More fun with MigrationWatch numbers

Hello people. It's lunchtime, and I've managed to do some quick calculations based on yesterday's figures from MigrationWatch. Enjoy!

To recap - MigrationWatch's point is that the proportion of the UK's population who are migrants has risen from 4.5% in 1961 to 11% now. Between 1960 and 2005, the total number of migrants in the whole world has risen from 2.5% to 3% - therefore Labour are a bunch of lying toerags and the rise in the number of migrants in the UK has nothing to do with a worldwide phenomenon. MigrationWatch didn't mention that this rise in the world's migrant population meant that the total number of migrants had risen from 75 million in 1960 to 191 million in 2005. Perhaps that's because that would point towards the possibility that international migration is a global phenomenon since the number of countries in the world hasn't risen by the same proportion, that the population of countries accross the globe hans't risen uniformly and these people all have to go somewhere - but I'll leave you to decide that one for yourselves.

MigrationWatch's figures were based, in part on 'Trends in Total Migrant Stock: The 2005 Revision' from the UN. It includes a table of the top 20 countries in the world for the total number of migrants in the population. What I've done is taken that table and done a quick calculation for each country on the table to show the percentage of the population those migrants represent and knocked it out in order. These are based on the figures for the number of migrants from 'Trends in Total Migrant Stock' and 2005 UN population estimates from each country. Here we go:

1. United Arab Emirates - 71%
2. Hong Kong - 42.6%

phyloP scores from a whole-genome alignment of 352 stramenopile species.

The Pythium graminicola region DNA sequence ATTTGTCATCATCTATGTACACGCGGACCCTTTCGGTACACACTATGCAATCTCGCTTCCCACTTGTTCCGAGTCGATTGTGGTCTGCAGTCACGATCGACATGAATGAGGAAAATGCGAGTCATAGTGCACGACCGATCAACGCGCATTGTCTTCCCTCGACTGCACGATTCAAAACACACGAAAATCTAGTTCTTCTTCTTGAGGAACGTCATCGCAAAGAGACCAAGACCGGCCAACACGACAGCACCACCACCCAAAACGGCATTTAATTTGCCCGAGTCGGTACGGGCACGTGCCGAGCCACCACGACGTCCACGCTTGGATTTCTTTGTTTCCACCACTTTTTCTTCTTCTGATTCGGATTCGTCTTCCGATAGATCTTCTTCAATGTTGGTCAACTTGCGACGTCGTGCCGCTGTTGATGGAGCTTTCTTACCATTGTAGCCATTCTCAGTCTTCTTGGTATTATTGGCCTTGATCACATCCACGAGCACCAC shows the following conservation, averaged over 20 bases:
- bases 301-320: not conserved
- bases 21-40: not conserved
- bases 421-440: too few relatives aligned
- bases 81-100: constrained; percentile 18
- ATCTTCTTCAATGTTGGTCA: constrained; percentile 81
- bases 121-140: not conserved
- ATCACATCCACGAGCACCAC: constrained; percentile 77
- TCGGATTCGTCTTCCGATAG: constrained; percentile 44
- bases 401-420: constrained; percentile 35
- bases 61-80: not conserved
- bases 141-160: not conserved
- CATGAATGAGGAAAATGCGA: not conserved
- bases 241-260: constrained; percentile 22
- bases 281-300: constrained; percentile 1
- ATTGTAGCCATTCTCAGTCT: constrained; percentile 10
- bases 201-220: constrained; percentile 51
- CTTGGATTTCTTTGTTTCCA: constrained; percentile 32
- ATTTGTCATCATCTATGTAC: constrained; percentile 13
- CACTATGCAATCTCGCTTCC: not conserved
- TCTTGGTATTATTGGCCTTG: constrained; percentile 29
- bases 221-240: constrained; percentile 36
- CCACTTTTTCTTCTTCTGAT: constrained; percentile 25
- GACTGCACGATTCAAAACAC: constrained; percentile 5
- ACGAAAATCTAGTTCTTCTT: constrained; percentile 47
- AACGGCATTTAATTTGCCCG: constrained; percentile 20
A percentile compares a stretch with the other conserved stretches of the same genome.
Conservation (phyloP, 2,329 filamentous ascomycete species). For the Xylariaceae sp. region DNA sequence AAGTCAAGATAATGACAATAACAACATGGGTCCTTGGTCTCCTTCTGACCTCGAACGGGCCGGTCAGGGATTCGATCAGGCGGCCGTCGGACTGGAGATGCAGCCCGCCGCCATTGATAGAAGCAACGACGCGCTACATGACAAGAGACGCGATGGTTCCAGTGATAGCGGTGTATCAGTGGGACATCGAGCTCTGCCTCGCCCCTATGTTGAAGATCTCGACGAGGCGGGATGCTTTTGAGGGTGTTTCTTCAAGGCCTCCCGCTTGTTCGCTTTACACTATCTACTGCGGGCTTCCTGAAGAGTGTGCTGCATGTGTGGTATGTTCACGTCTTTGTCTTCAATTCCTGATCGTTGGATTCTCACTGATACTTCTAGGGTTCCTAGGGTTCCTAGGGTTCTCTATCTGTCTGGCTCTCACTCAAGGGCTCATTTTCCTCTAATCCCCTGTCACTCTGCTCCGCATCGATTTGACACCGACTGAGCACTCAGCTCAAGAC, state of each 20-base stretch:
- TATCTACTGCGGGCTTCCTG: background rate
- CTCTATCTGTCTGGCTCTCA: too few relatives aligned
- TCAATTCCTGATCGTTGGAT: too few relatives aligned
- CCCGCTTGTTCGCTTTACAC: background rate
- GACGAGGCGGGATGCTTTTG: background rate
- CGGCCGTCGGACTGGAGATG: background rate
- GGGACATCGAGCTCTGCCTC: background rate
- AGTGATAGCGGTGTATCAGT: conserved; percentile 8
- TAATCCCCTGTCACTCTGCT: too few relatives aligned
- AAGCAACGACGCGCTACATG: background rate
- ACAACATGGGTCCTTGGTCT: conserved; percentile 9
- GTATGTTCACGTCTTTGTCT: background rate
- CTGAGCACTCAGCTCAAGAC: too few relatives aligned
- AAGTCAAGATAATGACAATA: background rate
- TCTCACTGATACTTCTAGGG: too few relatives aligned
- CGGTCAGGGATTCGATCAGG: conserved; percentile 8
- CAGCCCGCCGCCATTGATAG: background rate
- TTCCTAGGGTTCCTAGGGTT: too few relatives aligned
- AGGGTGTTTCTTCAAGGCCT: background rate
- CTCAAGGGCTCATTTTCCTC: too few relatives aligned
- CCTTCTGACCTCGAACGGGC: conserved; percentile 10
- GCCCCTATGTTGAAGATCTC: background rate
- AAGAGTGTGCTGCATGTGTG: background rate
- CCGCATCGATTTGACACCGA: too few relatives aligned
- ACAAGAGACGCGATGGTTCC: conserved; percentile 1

3. Israel - 40.1%
4. Jordan - 38.6%
5. Saudi Arabia - 26%
6. Australia - 20%
7. Canada - 19%
8. Kazakhstan - 16.8%
9. Ukraine - 14.6%
10. Cote D'Ivoire - 13.2%
11. US - 12.8%
12. Germany - 12.2%
13. Spain - 11.1%
14. France - 10.7%
15. Russia - 8.4%
16. Italy - 4.3%
17. Pakistan - 2.1%
18. Japan - 1.6%
19. India - 0.5%

I've missed out the UK for now, but based on the population of 2005 we would fit in at 15th on this table, just behind France. You might be able to guess what's coming next.

Even if the percentage of migrants in every country in this table has not risen at all in the last three years, the UK would be joint 14th with France. Fractions of fractions of percentage points might take us higher. But, of course, the proportion of migrants will have risen in France and other countries over the last three years.

For a country whose proportion of migrants has risen quickly since 1990, look at Spain. In 1990, the country didn't have enough migrants to make the UN's top 20 list at all, with fewer than 1.4 million migrants. By 2005, Spain was 10th on the table with 4.8 million - one place behind the UK. But the rise in the UK's migrant population is shocking and it's all the government's fault. No global trend here.

Would the number of migrants in the UK be lower by now had the government followed different policies? Maybe. But is a rise in the number of migrants a worldwide phenomenon? Definitely.

Incidentally, here's another immigration scare story from the Mail - 'Number of illegal immigrants in Britain 'may be nearing 1million''. Veracity of the story aside (when I saw it yesterday, the figure was closer to 750,000), if the government's immigration policy amounts to encouraging foreigners to come and handing out passports like sweets, as the paper would usually have us believe, would it be able to scare us with stories about the number here illegally?

More also over at the Angry Mob

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